Out of all the old bridges of the Florida Keys, the old Bahia Honda Bridge is the scariest. Originally all the bridges of the Florida Keys were built as railroad bridges by Henry Flagler. But in 1935, the last train from Key West could not outrun the hurricane and this ended the railroad. From its ashes came US1, the route that goes from Key West, all the way to Maine.
For most of the bridges, converting to a roadway was no problem. A lot of the bridges were arches made from special sea water resistant concrete and lined with gravel. A few were regular bridges which could be expanded to the wider roadbed. The Bahia Honda Bridge was an exception. It was a simple truss bridge, which meant that the support was above the rail surface. It could not be expanded to support the width of a two lane highway. The result was the road was built on top of the truss structure. This raises the bridge to a height of 65' above the sea level.
Only a very small section of the bridge (on the Bahia Honda side) is accessible by foot, the rest of the bridge has been severed from the islands making them inaccessible. So the best views of the bridge are from the islands and from the small portion of the bridge that is still accessible via foot traffic. Here you can see the bridge from the western side. You can see the gap here comes from the end of the island to the bridge. The roadway is exactly as it was back in 1972 allowing for several decades of unrepaired wear on the bridge by many a hurricane and storm.
Here is a close-up of the reinforced trusses. If you look carefully you can see the break on the Bahia Honda side as well. Note also the arched truss that required a “bump” in the road. Consider the amount of safety railing used in roads of this period. Imagine driving this road. I was told at one point when you reached that bump, all you saw in front of you was water; no roadway at all. Now imagine that bridge in bad weather.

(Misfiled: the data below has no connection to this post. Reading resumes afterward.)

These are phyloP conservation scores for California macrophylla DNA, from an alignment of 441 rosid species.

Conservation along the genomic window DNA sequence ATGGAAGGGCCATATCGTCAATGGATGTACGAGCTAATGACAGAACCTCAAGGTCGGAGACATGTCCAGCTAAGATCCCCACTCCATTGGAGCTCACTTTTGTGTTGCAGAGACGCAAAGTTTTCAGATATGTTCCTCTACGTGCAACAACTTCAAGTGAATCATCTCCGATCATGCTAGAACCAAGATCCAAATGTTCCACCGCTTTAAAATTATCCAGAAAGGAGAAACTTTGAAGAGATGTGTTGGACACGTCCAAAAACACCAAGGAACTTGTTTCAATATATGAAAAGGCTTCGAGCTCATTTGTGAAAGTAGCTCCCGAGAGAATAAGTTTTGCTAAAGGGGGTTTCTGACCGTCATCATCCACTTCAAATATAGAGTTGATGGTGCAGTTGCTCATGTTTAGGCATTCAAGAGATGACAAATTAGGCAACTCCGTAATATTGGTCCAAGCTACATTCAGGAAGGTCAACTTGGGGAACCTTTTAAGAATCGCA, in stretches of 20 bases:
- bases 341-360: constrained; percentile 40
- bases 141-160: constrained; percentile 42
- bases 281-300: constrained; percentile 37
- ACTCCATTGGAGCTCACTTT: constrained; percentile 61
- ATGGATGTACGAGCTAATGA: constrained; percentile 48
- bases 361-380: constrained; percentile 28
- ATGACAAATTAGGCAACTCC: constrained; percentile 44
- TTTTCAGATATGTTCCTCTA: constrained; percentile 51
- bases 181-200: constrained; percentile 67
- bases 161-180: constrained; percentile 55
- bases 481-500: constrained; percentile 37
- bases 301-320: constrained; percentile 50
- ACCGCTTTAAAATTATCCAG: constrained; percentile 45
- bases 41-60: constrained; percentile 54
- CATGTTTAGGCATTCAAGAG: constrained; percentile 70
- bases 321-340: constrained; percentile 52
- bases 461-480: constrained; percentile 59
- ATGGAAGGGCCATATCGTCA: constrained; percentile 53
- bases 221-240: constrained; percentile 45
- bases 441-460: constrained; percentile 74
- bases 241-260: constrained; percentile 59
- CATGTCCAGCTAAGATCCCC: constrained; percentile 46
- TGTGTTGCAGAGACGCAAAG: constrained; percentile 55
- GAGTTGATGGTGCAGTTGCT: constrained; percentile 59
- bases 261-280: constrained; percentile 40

From the Bahia Honda side you can walk down it a ways until you reach the break. Here you can see what the road would look like when maintained. There is an additional iron railing, but the road remains mostly the same. We are not even near that bump in the road and it already looks nasty.
Here we see the road leading to where they created the gap. To the right is the bridge that replaced it. The road goes into the distance where it suddenly starts to go up. Now that’s a strange sight.
Ironically this had the happy effect of leaving the frame for the railroad intact underneath. The only addition was that of a fresh water pipeline going down the lower portion of the bridge.
From the bridge we turn back to the island. Note that over the decades trees have grown over the highway. If it wasn’t for the trees one would see the water straight from the roadway, not a very comforting thought as you drive down that steep slope.
Here is a view of the bridge under that steep slope and the truss structure. Note that the portion you can walk above is closed from below. The gap is at the far end of the photo if you loose closely.
I’m glad I do not have to drive on that bridge. I would have liked to walk on it, or be able to ride a bike on it, but that is no longer possible. The bridge is only accessible to the birds. How I envy those pelicans!